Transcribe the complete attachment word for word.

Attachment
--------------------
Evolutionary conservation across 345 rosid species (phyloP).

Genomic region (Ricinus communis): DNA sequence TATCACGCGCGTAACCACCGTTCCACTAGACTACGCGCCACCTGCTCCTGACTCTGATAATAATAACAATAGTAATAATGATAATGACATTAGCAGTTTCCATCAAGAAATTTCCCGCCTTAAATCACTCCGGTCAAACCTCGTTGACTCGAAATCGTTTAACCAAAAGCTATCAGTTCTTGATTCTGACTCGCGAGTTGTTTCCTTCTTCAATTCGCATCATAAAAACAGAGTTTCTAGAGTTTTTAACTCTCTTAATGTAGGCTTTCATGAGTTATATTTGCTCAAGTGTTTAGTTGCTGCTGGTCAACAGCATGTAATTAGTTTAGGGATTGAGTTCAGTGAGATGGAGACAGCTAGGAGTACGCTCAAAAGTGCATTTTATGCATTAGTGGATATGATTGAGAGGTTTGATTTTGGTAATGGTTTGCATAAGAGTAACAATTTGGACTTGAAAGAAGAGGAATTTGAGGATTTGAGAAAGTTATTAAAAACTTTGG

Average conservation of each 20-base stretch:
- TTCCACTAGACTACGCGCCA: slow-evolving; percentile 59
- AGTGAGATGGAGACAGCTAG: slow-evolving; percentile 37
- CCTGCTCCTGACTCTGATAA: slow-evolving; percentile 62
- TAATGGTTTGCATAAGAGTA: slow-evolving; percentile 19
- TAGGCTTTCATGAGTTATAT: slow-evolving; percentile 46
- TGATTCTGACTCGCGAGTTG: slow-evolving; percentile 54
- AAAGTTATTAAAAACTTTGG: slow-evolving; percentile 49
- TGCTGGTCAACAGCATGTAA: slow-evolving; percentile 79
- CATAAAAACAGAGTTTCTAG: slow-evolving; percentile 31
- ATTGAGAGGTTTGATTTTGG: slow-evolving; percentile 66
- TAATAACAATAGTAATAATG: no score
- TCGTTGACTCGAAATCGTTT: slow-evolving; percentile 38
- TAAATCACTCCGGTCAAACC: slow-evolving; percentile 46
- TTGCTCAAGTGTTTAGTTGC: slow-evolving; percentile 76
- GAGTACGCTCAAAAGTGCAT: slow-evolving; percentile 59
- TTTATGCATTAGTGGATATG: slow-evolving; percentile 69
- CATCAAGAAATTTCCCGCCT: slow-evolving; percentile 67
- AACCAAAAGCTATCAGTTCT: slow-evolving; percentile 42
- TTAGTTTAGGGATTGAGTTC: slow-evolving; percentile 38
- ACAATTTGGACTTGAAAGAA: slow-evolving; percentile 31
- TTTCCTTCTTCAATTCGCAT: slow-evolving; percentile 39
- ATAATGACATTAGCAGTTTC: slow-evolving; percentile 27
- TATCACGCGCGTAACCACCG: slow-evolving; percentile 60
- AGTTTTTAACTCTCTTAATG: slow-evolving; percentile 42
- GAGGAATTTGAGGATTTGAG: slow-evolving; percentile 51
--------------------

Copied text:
Evolutionary conservation across 345 rosid species (phyloP).

Genomic region (Ricinus communis): DNA sequence TATCACGCGCGTAACCACCGTTCCACTAGACTACGCGCCACCTGCTCCTGACTCTGATAATAATAACAATAGTAATAATGATAATGACATTAGCAGTTTCCATCAAGAAATTTCCCGCCTTAAATCACTCCGGTCAAACCTCGTTGACTCGAAATCGTTTAACCAAAAGCTATCAGTTCTTGATTCTGACTCGCGAGTTGTTTCCTTCTTCAATTCGCATCATAAAAACAGAGTTTCTAGAGTTTTTAACTCTCTTAATGTAGGCTTTCATGAGTTATATTTGCTCAAGTGTTTAGTTGCTGCTGGTCAACAGCATGTAATTAGTTTAGGGATTGAGTTCAGTGAGATGGAGACAGCTAGGAGTACGCTCAAAAGTGCATTTTATGCATTAGTGGATATGATTGAGAGGTTTGATTTTGGTAATGGTTTGCATAAGAGTAACAATTTGGACTTGAAAGAAGAGGAATTTGAGGATTTGAGAAAGTTATTAAAAACTTTGG

Average conservation of each 20-base stretch:
- TTCCACTAGACTACGCGCCA: slow-evolving; percentile 59
- AGTGAGATGGAGACAGCTAG: slow-evolving; percentile 37
- CCTGCTCCTGACTCTGATAA: slow-evolving; percentile 62
- TAATGGTTTGCATAAGAGTA: slow-evolving; percentile 19
- TAGGCTTTCATGAGTTATAT: slow-evolving; percentile 46
- TGATTCTGACTCGCGAGTTG: slow-evolving; percentile 54
- AAAGTTATTAAAAACTTTGG: slow-evolving; percentile 49
- TGCTGGTCAACAGCATGTAA: slow-evolving; percentile 79
- CATAAAAACAGAGTTTCTAG: slow-evolving; percentile 31
- ATTGAGAGGTTTGATTTTGG: slow-evolving; percentile 66
- TAATAACAATAGTAATAATG: no score
- TCGTTGACTCGAAATCGTTT: slow-evolving; percentile 38
- TAAATCACTCCGGTCAAACC: slow-evolving; percentile 46
- TTGCTCAAGTGTTTAGTTGC: slow-evolving; percentile 76
- GAGTACGCTCAAAAGTGCAT: slow-evolving; percentile 59
- TTTATGCATTAGTGGATATG: slow-evolving; percentile 69
- CATCAAGAAATTTCCCGCCT: slow-evolving; percentile 67
- AACCAAAAGCTATCAGTTCT: slow-evolving; percentile 42
- TTAGTTTAGGGATTGAGTTC: slow-evolving; percentile 38
- ACAATTTGGACTTGAAAGAA: slow-evolving; percentile 31
- TTTCCTTCTTCAATTCGCAT: slow-evolving; percentile 39
- ATAATGACATTAGCAGTTTC: slow-evolving; percentile 27
- TATCACGCGCGTAACCACCG: slow-evolving; percentile 60
- AGTTTTTAACTCTCTTAATG: slow-evolving; percentile 42
- GAGGAATTTGAGGATTTGAG: slow-evolving; percentile 51